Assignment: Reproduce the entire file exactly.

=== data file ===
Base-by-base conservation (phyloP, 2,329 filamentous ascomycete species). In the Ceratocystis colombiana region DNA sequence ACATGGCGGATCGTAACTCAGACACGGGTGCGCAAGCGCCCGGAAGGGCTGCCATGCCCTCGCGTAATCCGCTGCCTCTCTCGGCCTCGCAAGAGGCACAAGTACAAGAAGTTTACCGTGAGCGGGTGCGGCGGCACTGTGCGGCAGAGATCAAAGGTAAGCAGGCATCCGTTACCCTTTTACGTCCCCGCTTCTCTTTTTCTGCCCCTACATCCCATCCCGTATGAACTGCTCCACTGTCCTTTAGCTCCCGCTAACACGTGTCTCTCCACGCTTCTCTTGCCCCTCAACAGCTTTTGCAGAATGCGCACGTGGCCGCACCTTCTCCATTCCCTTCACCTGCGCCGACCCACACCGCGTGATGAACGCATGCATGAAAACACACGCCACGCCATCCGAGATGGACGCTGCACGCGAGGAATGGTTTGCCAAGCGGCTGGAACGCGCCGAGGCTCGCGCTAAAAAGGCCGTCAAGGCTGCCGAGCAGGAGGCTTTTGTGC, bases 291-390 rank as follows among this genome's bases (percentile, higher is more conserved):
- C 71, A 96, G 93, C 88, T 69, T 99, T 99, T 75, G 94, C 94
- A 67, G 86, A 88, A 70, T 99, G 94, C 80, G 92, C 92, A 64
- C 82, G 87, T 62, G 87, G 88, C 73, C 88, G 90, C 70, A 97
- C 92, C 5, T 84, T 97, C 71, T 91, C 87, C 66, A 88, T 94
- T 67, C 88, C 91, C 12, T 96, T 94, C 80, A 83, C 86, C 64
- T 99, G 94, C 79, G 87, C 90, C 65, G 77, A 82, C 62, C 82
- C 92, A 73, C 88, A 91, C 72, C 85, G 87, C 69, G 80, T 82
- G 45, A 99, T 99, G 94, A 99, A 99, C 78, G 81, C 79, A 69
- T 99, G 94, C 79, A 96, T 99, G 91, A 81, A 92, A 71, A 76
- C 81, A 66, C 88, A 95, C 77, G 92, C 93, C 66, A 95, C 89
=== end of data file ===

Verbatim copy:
Base-by-base conservation (phyloP, 2,329 filamentous ascomycete species). In the Ceratocystis colombiana region DNA sequence ACATGGCGGATCGTAACTCAGACACGGGTGCGCAAGCGCCCGGAAGGGCTGCCATGCCCTCGCGTAATCCGCTGCCTCTCTCGGCCTCGCAAGAGGCACAAGTACAAGAAGTTTACCGTGAGCGGGTGCGGCGGCACTGTGCGGCAGAGATCAAAGGTAAGCAGGCATCCGTTACCCTTTTACGTCCCCGCTTCTCTTTTTCTGCCCCTACATCCCATCCCGTATGAACTGCTCCACTGTCCTTTAGCTCCCGCTAACACGTGTCTCTCCACGCTTCTCTTGCCCCTCAACAGCTTTTGCAGAATGCGCACGTGGCCGCACCTTCTCCATTCCCTTCACCTGCGCCGACCCACACCGCGTGATGAACGCATGCATGAAAACACACGCCACGCCATCCGAGATGGACGCTGCACGCGAGGAATGGTTTGCCAAGCGGCTGGAACGCGCCGAGGCTCGCGCTAAAAAGGCCGTCAAGGCTGCCGAGCAGGAGGCTTTTGTGC, bases 291-390 rank as follows among this genome's bases (percentile, higher is more conserved):
- C 71, A 96, G 93, C 88, T 69, T 99, T 99, T 75, G 94, C 94
- A 67, G 86, A 88, A 70, T 99, G 94, C 80, G 92, C 92, A 64
- C 82, G 87, T 62, G 87, G 88, C 73, C 88, G 90, C 70, A 97
- C 92, C 5, T 84, T 97, C 71, T 91, C 87, C 66, A 88, T 94
- T 67, C 88, C 91, C 12, T 96, T 94, C 80, A 83, C 86, C 64
- T 99, G 94, C 79, G 87, C 90, C 65, G 77, A 82, C 62, C 82
- C 92, A 73, C 88, A 91, C 72, C 85, G 87, C 69, G 80, T 82
- G 45, A 99, T 99, G 94, A 99, A 99, C 78, G 81, C 79, A 69
- T 99, G 94, C 79, A 96, T 99, G 91, A 81, A 92, A 71, A 76
- C 81, A 66, C 88, A 95, C 77, G 92, C 93, C 66, A 95, C 89